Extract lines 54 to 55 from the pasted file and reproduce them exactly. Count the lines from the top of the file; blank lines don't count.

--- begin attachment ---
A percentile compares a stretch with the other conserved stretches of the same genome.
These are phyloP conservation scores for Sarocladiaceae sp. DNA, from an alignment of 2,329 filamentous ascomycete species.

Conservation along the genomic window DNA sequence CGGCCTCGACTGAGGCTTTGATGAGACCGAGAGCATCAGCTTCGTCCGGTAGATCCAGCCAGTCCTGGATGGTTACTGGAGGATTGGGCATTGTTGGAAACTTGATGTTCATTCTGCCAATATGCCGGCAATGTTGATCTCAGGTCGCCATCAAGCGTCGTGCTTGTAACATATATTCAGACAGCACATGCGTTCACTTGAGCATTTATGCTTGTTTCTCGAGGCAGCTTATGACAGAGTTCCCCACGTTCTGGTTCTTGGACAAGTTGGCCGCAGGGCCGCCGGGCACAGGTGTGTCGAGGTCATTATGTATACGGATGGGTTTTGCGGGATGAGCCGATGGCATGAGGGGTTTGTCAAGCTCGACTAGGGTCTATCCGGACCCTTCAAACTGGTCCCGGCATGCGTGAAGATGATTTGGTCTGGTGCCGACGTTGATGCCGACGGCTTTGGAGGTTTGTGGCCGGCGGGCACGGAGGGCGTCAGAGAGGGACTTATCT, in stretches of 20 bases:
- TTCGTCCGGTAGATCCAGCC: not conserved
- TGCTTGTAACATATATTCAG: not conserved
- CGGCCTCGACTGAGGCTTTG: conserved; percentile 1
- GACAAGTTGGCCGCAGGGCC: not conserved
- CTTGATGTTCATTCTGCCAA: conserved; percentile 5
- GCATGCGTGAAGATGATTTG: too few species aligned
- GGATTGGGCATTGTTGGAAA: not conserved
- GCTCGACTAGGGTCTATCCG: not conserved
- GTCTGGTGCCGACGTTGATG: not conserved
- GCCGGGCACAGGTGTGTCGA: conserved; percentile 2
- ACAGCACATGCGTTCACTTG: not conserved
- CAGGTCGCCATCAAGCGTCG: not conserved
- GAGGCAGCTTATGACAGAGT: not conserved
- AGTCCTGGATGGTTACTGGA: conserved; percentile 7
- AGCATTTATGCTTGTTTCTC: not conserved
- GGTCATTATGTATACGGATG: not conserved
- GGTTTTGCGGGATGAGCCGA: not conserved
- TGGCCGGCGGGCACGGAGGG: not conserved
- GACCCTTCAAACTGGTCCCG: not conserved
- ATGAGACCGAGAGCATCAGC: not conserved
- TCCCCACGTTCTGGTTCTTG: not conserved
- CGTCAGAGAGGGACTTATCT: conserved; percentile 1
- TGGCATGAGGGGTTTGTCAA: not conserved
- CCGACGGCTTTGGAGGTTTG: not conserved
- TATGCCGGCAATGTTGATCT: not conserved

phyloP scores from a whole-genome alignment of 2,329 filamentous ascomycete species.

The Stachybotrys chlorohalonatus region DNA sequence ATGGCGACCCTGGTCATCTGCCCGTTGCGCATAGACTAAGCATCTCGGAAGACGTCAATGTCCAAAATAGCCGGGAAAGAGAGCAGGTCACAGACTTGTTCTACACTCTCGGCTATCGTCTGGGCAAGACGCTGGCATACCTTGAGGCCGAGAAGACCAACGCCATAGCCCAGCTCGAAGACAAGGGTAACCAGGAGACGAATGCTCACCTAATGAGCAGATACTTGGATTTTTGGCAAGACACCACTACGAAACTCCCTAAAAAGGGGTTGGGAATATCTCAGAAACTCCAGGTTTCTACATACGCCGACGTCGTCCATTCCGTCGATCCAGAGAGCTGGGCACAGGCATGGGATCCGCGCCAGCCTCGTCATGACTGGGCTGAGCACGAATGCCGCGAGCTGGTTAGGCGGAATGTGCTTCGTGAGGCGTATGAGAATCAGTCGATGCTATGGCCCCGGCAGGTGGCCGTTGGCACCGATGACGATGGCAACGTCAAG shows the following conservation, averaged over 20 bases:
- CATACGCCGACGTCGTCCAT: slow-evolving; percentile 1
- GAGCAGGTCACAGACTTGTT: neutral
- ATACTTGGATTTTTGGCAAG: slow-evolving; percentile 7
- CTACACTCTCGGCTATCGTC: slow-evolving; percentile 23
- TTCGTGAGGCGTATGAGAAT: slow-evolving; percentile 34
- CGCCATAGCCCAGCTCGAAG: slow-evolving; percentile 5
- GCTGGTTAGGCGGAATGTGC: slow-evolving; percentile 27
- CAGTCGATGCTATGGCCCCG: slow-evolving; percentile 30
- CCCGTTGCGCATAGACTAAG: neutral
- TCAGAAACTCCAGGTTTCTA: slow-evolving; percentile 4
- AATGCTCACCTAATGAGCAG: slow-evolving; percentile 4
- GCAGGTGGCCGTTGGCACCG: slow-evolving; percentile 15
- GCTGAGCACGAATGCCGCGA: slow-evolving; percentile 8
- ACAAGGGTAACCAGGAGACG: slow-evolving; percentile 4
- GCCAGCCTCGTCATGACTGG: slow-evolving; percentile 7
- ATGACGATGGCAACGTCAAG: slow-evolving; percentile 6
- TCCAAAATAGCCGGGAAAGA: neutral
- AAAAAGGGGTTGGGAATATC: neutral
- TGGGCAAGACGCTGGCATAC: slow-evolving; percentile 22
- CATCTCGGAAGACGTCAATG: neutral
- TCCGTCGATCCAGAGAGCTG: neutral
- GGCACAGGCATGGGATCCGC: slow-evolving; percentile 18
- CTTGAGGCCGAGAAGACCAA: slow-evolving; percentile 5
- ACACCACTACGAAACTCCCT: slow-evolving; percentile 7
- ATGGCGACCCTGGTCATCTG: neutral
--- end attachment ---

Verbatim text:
- ACACCACTACGAAACTCCCT: slow-evolving; percentile 7
- ATGGCGACCCTGGTCATCTG: neutral